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PenMar to donate $1 million to school

December 09, 2008|By ERIN CUNNINGHAM

CASCADE -- The PenMar Development Corp. will donate $1 million to Washington County Public Schools to modernize Cascade Elementary School.

Superintendent Elizabeth Morgan said she believes this is the largest donation the school system has received from a single donor.

The donation was announced Tuesday, and PenMar Executive Director Rich Rook said the improvements will help draw people to the Cascade area when homes and businesses are built at the former Fort Ritchie site that closed in September 1998.

More than 650 housing units are planned for the site within the next 15 to 20 years. The 600-acre former military base is being developed by Corporate Office Properties Trust, a Columbia, Md., company.

"We do realize that the schools are a draw to any community," said Phil Ulzheimer, vice chairman of the PenMar board.

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The $1 million will be spent on improvement projects that Rook said the board would like to see completed within the next two years. Those include new windows and doors throughout the building, new lights, a ceiling replacement project and air conditioning in parts of the building, according to Deputy Superintendent Boyd Michael.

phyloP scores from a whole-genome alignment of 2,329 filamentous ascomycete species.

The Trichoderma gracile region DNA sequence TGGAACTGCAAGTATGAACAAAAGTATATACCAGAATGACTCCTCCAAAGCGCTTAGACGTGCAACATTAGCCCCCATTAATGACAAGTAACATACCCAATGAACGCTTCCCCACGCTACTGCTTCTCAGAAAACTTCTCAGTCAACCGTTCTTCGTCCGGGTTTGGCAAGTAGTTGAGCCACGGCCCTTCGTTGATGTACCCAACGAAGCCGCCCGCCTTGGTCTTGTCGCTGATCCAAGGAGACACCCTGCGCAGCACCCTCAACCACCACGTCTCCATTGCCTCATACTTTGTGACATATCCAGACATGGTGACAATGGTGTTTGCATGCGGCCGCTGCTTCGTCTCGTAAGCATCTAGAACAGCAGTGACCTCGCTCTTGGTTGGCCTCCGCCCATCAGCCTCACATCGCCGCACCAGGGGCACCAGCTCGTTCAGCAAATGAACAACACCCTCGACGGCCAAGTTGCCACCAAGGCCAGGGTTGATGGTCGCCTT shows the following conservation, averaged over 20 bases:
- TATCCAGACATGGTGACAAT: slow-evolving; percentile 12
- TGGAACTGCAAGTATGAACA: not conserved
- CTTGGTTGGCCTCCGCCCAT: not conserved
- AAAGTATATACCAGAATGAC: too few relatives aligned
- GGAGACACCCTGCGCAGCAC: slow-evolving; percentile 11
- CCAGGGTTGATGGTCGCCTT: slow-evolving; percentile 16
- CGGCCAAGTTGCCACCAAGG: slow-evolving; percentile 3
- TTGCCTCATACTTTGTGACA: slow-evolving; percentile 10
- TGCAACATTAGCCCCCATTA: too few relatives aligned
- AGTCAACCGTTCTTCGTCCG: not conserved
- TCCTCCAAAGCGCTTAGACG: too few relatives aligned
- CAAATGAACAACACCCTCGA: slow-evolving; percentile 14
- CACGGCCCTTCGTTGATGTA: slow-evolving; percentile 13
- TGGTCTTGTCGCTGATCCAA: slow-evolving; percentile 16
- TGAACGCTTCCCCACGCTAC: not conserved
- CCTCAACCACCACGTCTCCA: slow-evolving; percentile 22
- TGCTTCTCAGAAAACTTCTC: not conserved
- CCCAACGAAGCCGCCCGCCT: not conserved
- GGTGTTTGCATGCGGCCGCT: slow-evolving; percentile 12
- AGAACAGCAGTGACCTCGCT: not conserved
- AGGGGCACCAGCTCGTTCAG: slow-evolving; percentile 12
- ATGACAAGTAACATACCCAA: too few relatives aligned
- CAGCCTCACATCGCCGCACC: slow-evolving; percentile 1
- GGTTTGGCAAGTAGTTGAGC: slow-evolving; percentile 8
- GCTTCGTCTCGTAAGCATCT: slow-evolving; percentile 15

Fire protection, security, Americans with Disability (ADA) compliance projects and additional parking also will be part of the upgrades.

He said the modernization would give the elementary school - portions of which were built in 1924 - a "face lift."

Cascade is the oldest building in use in the Washington County Public Schools system. It was renovated in 1965.

Cascade Principal Rose Pellegrino said the school does need renovations, and that she hopes they begin with air conditioning, which the school does not have.

Pellegrino said she expects some improvement projects to begin soon.

The Washington County Board of Education was required to approve the donation - which it did, 7-0 - before the school system could receive the money.

"As fast as the board voted to accept the check, it was one of the fastest motions that the PenMar Development Board accepted as well," Ulzheimer said. "We think that helping the kids of the county is one of the most important things we can do with funds we've been collecting over the years."

PenMar's money comes from the sale and lease of the property.

"This is a fine example of a public-private partnership that not only benefits the students, but also supports redevelopment of an important historical community in Washington County," Morgan said. "We're thankful for (PenMar's) generous commitment toward modernizing this school and improving the surrounding area."

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